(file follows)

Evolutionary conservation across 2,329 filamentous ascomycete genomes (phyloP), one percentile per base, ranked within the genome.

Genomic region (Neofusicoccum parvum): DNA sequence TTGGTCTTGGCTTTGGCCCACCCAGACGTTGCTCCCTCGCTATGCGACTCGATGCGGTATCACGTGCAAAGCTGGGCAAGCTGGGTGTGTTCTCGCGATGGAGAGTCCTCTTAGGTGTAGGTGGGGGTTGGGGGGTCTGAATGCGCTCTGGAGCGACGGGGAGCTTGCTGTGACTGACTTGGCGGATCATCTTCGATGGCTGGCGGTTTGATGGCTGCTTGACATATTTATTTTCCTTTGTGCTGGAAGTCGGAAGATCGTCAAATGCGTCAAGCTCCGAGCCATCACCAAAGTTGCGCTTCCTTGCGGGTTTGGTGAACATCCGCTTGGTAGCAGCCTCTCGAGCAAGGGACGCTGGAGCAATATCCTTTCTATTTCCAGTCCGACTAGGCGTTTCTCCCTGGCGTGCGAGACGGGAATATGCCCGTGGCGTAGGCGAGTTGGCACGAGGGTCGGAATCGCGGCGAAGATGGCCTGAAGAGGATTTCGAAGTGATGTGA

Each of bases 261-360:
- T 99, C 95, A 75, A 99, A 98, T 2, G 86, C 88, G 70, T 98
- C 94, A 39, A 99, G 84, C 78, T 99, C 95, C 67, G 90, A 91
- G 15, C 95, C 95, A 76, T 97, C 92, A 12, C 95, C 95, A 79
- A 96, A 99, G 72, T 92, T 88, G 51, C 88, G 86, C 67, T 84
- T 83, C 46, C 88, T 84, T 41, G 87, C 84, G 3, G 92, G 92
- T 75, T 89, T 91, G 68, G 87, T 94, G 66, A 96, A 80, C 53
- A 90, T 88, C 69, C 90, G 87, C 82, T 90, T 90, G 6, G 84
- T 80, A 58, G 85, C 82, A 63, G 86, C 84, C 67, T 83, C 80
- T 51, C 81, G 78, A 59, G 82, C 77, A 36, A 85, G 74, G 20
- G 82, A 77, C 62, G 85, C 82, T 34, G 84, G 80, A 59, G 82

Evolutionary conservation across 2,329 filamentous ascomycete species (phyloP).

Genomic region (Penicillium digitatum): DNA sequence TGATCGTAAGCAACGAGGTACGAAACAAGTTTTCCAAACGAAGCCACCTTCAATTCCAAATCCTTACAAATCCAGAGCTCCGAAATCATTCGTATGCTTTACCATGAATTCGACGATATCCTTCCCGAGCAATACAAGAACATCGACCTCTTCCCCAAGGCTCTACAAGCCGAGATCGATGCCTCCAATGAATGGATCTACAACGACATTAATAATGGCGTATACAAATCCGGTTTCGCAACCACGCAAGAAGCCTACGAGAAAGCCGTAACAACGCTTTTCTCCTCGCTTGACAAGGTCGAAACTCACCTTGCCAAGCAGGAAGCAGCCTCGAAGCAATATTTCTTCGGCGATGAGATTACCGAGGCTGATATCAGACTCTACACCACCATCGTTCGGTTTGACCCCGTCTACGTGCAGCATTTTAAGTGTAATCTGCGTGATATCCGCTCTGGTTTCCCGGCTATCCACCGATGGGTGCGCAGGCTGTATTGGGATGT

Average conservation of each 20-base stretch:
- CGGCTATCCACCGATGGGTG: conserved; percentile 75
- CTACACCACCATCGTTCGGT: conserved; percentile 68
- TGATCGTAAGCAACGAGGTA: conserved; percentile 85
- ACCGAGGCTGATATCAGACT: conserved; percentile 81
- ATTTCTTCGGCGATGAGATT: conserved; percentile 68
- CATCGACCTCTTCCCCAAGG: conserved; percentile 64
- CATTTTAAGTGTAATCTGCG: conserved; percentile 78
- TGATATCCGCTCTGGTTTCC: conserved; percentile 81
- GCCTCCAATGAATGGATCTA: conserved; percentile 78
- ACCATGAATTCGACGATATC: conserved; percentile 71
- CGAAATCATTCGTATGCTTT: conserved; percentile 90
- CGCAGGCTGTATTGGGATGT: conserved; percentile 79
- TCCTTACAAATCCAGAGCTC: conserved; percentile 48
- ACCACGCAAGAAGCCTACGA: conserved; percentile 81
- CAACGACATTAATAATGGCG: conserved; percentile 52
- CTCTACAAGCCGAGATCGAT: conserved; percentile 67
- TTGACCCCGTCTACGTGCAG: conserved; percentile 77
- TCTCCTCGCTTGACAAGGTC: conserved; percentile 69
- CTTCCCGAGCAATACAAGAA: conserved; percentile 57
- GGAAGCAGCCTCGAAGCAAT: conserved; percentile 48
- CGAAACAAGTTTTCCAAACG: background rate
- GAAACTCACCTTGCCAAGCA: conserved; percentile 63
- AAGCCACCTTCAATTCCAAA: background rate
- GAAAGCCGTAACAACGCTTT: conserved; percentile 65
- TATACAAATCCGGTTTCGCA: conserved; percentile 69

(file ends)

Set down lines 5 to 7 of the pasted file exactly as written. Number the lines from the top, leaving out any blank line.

- C 94, A 39, A 99, G 84, C 78, T 99, C 95, C 67, G 90, A 91
- G 15, C 95, C 95, A 76, T 97, C 92, A 12, C 95, C 95, A 79
- A 96, A 99, G 72, T 92, T 88, G 51, C 88, G 86, C 67, T 84